Today, a famous man is scheduled to walk out of a prison.
Behind him is ruin. Ahead of him is uncertainty. All around him are questions.
Tell me, do you suppose Michael Vick returns bitter, or grateful?
Heaven knows, at 28, he is still a young man. And he is not that far removed from paychecks in the tens of millions. He understands what it is like to have doors open up before him, and fans trail along after him.
He also has spent much of the past two years behind bars. His finances are a mess, and the Falcons have terminated his contract. He does not know what chances remain for him in the NFL, or how loud the protests will be in the streets.
All in all, Michael Vick is in an extremely rare situation: A fallen star with a chance for redemption.
I'm not talking about an Alex Rodriguez-like fall. A-Rod may have taken a huge public relations hit, but he never lost his freedom and he still has baseball's fattest contract. And I'm not talking about a Tank Johnson-like fall. Johnson was not even close to Vick in notoriety. Ditto for Latrell Sprewell and Jamal Lewis. Pete Rose may have been more recognizable than Vick, but his playing days were over by the time of his disgrace.
In recent times, boxer Mike Tyson is probably the only athlete who comes close to Vick in terms of popularity and age when his career was interrupted by a prison sentence. And Tyson had the misfortune of appearing to be borderline psychotic.
Which means Vick is heading toward uncharted territory in the coming months. And how he handles this time will go a long way toward determining the rest of his life.
Here are the issues Vick must navigate:
1. Convincing commissioner Roger Goodell he deserves to be reinstated. This is a little more tricky than it might seem. Goodell has already suggested his standards will be high when it comes to Vick's request, and the commissioner does not want to appear soft after Vick lied to him in the early days of the dogfighting investigation.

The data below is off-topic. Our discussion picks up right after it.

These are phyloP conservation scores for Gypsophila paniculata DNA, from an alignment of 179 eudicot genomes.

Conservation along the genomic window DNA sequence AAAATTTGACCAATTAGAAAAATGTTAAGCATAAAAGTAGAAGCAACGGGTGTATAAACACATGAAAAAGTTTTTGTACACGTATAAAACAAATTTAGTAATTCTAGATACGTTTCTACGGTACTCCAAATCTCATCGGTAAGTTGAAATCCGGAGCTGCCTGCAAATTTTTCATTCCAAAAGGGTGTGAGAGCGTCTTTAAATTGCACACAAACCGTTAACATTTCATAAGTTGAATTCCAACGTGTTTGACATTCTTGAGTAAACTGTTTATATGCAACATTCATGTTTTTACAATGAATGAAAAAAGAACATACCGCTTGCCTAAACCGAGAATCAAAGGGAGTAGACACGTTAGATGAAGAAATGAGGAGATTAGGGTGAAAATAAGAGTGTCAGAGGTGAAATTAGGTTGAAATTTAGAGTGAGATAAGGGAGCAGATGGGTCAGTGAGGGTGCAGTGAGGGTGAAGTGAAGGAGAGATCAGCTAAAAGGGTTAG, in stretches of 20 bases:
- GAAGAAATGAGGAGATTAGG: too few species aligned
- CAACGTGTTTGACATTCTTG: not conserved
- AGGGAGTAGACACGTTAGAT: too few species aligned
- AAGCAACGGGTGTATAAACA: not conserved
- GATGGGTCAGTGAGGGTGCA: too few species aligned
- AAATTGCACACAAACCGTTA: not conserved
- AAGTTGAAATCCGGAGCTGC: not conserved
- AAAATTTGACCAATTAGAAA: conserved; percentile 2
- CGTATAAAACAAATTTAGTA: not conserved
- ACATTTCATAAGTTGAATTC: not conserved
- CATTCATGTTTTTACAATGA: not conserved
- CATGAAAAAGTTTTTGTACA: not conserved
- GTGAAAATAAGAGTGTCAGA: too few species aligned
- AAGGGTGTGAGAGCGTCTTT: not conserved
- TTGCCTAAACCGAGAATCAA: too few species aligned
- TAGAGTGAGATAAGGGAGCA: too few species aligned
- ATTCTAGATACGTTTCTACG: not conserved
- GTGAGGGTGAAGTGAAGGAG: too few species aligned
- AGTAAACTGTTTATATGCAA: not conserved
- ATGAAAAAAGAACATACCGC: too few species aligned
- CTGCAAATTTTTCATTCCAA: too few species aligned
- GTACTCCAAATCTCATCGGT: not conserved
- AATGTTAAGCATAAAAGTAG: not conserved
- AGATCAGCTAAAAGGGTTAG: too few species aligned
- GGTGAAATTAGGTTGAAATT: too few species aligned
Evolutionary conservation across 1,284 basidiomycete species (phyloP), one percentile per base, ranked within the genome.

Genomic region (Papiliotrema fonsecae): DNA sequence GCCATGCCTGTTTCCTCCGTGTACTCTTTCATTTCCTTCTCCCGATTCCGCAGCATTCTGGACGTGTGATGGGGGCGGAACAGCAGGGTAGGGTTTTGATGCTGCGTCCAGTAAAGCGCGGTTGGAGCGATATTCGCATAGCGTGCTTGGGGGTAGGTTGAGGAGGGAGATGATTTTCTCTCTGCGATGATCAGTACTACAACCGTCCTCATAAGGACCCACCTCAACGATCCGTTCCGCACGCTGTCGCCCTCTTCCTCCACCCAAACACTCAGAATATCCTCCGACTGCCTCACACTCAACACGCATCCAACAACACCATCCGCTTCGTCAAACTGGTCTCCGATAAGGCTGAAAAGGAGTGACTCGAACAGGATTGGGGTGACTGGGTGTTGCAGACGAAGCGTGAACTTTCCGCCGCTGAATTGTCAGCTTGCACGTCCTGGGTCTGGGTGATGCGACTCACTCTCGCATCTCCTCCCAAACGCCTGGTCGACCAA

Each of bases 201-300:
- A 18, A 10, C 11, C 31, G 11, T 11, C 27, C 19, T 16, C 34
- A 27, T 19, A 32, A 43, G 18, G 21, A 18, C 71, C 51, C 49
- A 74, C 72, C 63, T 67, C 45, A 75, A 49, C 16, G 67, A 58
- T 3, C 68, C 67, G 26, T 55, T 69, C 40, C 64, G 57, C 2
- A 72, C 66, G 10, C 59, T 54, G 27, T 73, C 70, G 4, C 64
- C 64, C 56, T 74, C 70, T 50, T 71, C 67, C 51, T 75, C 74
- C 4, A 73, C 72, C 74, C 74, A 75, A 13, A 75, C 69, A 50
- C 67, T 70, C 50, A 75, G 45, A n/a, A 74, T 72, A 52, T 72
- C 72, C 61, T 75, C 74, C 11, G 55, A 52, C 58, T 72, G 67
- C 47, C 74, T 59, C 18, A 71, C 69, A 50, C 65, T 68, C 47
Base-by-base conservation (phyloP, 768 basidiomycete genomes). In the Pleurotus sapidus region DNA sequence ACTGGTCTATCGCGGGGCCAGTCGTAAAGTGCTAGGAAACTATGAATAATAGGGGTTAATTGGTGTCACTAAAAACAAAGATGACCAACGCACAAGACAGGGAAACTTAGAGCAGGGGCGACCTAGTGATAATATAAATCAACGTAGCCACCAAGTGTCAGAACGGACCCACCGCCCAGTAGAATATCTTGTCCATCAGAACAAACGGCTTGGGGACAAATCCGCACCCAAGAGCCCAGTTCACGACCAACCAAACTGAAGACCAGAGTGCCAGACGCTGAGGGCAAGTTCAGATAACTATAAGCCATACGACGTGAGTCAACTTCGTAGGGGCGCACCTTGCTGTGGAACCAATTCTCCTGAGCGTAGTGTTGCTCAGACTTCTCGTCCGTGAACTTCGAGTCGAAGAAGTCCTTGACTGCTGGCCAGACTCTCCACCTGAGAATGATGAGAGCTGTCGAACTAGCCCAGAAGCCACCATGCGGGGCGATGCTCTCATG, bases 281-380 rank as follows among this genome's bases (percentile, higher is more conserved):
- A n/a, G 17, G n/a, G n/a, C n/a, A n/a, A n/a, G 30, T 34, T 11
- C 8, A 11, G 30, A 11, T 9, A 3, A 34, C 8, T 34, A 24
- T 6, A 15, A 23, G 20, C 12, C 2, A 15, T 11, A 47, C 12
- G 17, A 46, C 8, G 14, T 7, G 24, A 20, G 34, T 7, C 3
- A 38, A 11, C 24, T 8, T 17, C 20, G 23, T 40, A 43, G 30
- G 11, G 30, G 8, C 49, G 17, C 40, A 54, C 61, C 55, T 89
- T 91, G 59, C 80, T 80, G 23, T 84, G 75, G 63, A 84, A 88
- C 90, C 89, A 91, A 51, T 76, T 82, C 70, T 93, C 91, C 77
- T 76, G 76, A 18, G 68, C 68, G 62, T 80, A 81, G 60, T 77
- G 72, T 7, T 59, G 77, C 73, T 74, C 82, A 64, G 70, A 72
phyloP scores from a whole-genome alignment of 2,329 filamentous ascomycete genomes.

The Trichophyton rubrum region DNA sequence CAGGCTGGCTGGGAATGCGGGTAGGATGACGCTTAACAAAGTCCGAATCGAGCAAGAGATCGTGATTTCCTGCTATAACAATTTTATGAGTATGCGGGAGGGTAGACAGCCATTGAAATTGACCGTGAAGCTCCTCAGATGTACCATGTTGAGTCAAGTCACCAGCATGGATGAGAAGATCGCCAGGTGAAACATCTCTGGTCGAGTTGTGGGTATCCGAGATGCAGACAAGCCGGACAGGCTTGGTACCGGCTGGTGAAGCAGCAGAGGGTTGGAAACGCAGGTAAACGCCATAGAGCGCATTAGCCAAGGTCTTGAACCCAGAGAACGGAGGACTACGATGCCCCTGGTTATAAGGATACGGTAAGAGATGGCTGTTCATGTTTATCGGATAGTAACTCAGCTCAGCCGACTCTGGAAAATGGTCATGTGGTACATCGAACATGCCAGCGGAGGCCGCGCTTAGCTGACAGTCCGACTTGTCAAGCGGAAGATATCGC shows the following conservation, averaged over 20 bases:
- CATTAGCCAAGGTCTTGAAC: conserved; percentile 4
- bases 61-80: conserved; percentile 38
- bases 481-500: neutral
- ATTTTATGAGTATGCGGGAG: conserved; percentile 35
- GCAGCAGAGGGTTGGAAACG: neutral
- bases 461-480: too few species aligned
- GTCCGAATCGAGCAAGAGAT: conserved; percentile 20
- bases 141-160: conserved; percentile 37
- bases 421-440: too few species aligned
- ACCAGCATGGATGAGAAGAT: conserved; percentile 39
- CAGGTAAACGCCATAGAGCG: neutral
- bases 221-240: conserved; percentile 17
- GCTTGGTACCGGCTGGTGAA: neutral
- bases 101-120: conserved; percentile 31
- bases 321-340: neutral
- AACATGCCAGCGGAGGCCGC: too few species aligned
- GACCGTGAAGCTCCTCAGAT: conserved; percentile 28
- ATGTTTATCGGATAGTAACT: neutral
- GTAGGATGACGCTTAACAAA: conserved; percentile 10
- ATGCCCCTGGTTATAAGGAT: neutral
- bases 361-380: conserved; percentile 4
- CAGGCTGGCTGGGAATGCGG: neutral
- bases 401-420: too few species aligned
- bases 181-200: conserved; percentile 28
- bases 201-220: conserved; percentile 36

It's a safe bet Goodell eventually will reinstate Vick. The question is whether the commissioner allows Vick to dangle in the wind longer than necessary. If he does, it sends a signal to the rest of the NFL that Vick still has issues.
2. Steering clear of the animal rights activists. Pretty much, this is a battle Vick cannot win. If he tries to appease the folks at PETA with some grand gesture or hokey charitable endeavor, it will likely be criticized as insincere. And going the opposite direction, lashing out at protesters,would be career suicide.
Vick's best bet is to wait them out. If he stays out of trouble, if he says all the right things, the activists will eventually move on to another cause. And those who remain will begin to look like fanatics, and that could actually work in Vick's favor.
3. Picking the right team for his comeback. This is not as easy as it sounds. For a while, in Atlanta, Vick was on top of the world. He had the NFL's biggest contract, and one of its biggest egos. Vick acted as if he was the best quarterback in the world, and that was far, far from the truth. He was dynamic, but he was not a complete player.
This time around, Vick must realize his limitations. He must understand he is carrying baggage. He must recognize he needs to learn how to control an offense. In short, he must be a little more humble.
Vick shouldn't be looking for the most money or the biggest media market. He needs to find a coaching staff that will have patience. He needs to find an offense that fits his skills. He needs to accept that his first attempt at a comeback might be his last if he does not handle the situation correctly
So, do you think he can pull if off? Do you think he even deserves the chance?
There is a segment of the population that is hoping Vick will fail. Those who would vilify him at every turn. Frankly, I don't get that. He committed horrible deeds, and he rightfully paid a high price. But I've always believed one punishment was enough
There is another segment of the population that likes to portray Vick as a victim. Those who justify his crimes by trying to draw comparisons and parallels that simply do not exist. Regardless of any other issues or debates, the bottom line is Vick knowingly broke the law and needed to answer for his actions
Which brings us back to today
Vick is leaving prison, and returning to his life. He still has a few months of home confinement, and he still has several years of probation. But, for the first time in a long while, Michael Vick can look forward to sleeping in his own bed
So what do you think?
Is he bitter about all he lost, or grateful for a second chance?
Because the answer could determine his future.
John Romano can be reached at firstname.lastname@example.org.